{mesa} the original arizonans

July 11, 2009

The Heard Museum just north of downtown phx is probably one of the country’s best places to learn about American Indian arts and culture specifically those of the Southwest. The place is huge and has room for many of exhibits at a time both showing historical artifacts and modern-age art done with traditional techniques. The museum itself opened in 1929 filled mainly with artifacts and Dwight and Maie Heard’s personal collection. Of course it’s grown tremendously since then.

Of the museum’s permanent collection, there were interesting insights about the Indian boarding school experience and a galley displaying information about Arizona’s 21 federally recognized tribal communities. There were interactive activities where you could learn words from some of their languages and make little crafts, too. Overall, there seemed to be an imbalance with too much modern stuff and not enough historical objects.

The museum’s changing exhibits included:
Harry Fonseca: An Artist’s Journey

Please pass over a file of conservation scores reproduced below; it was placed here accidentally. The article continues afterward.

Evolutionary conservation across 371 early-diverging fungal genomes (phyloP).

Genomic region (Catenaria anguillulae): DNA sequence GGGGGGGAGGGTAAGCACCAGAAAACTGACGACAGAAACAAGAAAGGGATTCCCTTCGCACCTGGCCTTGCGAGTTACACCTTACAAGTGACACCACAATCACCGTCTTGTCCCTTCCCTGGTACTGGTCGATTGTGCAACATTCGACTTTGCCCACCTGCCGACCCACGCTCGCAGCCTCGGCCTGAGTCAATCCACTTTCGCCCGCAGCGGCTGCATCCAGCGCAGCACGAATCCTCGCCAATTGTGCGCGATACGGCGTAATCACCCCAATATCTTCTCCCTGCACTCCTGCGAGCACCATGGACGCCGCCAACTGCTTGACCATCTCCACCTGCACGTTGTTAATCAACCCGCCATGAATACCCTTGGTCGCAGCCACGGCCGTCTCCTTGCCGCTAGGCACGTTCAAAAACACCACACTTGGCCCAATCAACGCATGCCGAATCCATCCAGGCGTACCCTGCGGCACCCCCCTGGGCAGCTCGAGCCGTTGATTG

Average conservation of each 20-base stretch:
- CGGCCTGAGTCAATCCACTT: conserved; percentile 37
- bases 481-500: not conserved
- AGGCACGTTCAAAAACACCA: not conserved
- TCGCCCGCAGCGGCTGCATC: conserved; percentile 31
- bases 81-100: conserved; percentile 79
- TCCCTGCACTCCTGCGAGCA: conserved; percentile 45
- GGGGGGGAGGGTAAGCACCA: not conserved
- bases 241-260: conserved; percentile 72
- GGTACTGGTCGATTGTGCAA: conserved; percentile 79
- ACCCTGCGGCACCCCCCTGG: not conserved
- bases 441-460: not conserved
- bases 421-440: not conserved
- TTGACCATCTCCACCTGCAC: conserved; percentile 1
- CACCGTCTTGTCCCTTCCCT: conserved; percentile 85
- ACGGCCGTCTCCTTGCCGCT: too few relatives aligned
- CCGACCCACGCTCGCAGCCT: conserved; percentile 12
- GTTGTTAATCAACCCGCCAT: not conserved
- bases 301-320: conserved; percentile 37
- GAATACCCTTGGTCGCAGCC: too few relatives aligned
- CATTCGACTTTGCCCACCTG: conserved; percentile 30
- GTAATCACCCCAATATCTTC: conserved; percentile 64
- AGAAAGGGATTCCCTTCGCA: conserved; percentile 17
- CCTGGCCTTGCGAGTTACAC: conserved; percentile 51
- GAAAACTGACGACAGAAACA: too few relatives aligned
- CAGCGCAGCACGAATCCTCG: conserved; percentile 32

Mothers & Daughters: Stories in Clay
La Casa Murillo: A Life-Size Shadow Box
Life in a Cold Place: Arctic Art from the Albrecht Collection
Old Traditions in New Pots: Silver Seed Pots from the Norman L. Sandfield Collection

A pottery and clay fence.

Clay pots.


Home: I will go back home whether it is to live awhile longer or whether it is in death you know, that’s where I’ll be — Ofelia Zepeda, Tohono O’odham

Playing in the kids interactive center.


3 Responses to “{mesa} the original arizonans”

  1. (sigh) blec said

    i dont rly like history but the pots seemed pretty!
    the kids interactive Center?
    and u 4 r how old?

  2. G said

    i learned alot from the tour guide. like saguaro’s arms dont grow till they are ~70 years old.

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